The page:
Hewlett-Packard announced the launch of HP Network
Management Center version 9.1, adding additional features for managed service
providers, cloud computing and unified communications management.
For MSPs, HP has introduced multi-tenancy capability and
security groups that allow users to separate data and views into secure
partitions. MSPs can manage multiple clients, departments or sites within the
software console, allowing them the ability to manage 25,000 devices or up to
two million interfaces from a single server.
NMC 9.1 also now supports cloud computing environments
whether public, private or hybrid. From within a single console, users can
manage availability, performance, configuration and compliance across
multi-vendor networks. Also incorporated in NMC 9.1 are features to manage
unified communications and collaboration network environments from a single
The software’s data retention capabilities have been
expanded, allowing for up to 13 months of data to allow IT to analyze trends
and forecast network usage.
The upgrades to NMC 9.1 will expand sales opportunities
for solution providers, according to Alex Ryals, Chief Technology Officer of
Pepperweed Consulting, a Pittsburg, Pa.-based solution provider specializing in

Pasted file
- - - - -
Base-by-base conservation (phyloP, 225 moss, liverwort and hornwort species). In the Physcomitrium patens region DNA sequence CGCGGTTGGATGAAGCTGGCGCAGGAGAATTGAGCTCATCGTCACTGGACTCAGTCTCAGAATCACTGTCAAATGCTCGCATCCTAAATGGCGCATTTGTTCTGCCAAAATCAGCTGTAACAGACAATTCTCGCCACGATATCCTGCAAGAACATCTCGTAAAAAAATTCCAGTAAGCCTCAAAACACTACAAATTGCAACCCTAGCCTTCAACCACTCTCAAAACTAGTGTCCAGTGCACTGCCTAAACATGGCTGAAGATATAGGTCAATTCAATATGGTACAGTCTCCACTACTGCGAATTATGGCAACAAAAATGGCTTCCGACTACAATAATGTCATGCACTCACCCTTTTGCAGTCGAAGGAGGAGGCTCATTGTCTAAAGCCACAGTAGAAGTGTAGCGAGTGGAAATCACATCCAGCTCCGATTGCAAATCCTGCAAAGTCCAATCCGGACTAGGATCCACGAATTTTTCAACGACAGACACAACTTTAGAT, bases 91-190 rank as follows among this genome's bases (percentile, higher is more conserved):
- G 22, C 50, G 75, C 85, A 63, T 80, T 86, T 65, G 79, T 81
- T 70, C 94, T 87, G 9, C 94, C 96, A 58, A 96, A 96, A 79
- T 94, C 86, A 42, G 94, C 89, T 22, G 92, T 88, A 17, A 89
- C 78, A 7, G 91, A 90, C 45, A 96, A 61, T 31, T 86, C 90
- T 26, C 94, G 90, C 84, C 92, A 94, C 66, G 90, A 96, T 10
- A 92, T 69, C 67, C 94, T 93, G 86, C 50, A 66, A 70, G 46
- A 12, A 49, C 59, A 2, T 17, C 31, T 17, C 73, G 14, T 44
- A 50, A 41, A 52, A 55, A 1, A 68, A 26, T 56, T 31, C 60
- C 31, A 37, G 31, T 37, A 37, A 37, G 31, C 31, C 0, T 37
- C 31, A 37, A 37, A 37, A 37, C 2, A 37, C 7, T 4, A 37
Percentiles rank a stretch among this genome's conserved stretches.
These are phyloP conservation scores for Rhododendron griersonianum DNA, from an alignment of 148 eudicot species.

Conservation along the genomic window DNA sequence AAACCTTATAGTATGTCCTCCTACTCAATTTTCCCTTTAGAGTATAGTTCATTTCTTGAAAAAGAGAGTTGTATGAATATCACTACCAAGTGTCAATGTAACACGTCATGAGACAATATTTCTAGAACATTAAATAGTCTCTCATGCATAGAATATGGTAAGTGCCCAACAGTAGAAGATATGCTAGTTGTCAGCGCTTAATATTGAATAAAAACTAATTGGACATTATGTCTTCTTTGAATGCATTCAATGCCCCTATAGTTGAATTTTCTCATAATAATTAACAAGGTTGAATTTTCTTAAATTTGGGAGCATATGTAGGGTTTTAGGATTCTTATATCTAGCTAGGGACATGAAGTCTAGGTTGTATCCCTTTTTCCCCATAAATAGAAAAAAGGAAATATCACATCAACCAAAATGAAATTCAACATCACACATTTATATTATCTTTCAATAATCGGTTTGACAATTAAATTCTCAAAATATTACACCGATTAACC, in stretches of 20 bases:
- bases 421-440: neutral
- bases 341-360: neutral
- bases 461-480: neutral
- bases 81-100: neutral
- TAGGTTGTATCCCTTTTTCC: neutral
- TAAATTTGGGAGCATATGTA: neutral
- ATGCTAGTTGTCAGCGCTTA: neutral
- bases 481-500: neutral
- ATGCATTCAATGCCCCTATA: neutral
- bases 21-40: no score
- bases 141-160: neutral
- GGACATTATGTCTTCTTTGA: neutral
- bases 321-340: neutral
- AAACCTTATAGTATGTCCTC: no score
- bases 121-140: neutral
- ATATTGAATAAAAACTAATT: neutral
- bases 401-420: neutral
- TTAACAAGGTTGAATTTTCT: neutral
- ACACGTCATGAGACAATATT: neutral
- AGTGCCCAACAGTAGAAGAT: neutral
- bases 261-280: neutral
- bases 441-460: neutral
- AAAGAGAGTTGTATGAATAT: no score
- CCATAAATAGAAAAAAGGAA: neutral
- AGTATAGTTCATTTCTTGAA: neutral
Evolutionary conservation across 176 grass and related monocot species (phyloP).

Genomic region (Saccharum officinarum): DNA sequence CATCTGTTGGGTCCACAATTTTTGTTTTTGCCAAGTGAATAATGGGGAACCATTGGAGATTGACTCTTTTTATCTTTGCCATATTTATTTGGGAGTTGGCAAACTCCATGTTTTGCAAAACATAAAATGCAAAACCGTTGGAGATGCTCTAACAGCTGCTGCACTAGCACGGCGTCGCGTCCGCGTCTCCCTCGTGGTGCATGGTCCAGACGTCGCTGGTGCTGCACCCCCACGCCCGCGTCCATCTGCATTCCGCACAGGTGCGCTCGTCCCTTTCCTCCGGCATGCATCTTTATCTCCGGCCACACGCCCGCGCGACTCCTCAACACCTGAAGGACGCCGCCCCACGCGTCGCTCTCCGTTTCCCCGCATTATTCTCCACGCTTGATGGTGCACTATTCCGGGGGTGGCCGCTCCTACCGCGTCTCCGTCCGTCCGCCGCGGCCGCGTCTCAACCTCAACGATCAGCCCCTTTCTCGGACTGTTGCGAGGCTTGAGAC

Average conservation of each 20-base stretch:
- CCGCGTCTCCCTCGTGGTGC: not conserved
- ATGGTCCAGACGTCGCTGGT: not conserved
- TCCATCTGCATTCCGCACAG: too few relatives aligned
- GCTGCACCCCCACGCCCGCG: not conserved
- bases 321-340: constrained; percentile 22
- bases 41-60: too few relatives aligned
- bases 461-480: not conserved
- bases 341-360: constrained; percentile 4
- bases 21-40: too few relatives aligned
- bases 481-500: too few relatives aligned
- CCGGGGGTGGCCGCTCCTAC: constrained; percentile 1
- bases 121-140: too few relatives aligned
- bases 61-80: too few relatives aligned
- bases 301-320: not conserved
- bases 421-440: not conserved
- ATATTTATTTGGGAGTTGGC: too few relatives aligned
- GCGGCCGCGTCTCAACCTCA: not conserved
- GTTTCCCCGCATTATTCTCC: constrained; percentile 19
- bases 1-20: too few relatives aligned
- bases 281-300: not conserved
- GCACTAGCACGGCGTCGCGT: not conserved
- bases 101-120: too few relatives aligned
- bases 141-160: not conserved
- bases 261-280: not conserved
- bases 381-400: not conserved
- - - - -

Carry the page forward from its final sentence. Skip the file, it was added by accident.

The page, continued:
HP software implementations.
“This gives us additional sales opportunities that we didn’t
have in the past and a slightly different target audience,” he said. In
particular, the multi-tenancy capabilities will make it more attractive to
managed service providers.
“The one thing that we’ve had a difficult time in the past
with is selling to MSPs. We have done it and we’ve implemented it in many MSP
environments but it requires a pretty significant investment for an MSP because
of the cost of all of the hardware,” he said. “They didn’t have the ability to
have multi-tenancy before.”
Being able to manage more customers’ networks on fewer
servers, he said, helps MSPs and fledgling MSPs do more without having to spend
as much on hardware. “Now with a single box we can now do what used to take
multiple boxes, using a multi-tenant deployment. It saves costs. I think we
have a new way to go after the MSP market that we have not in the past.”
Its features are also a boon to customers looking to
leverage the cloud or unified communications, he said, and across industries.
“This applies to almost every vertical. It’s hard to tie
down a particular customer it applies to because everybody has a network, and
everyone has to manage that network,” Ryals said.
“We try to play into the Fortune 2000 because Network Management
Center is a very scalable product, it has a lot of capability and a lot of
features, and large Fortune 2000 companies have the largest networks in the world.
That’s where network manager can play the best,” he said. “But you can also
sell it to the 100-user company.”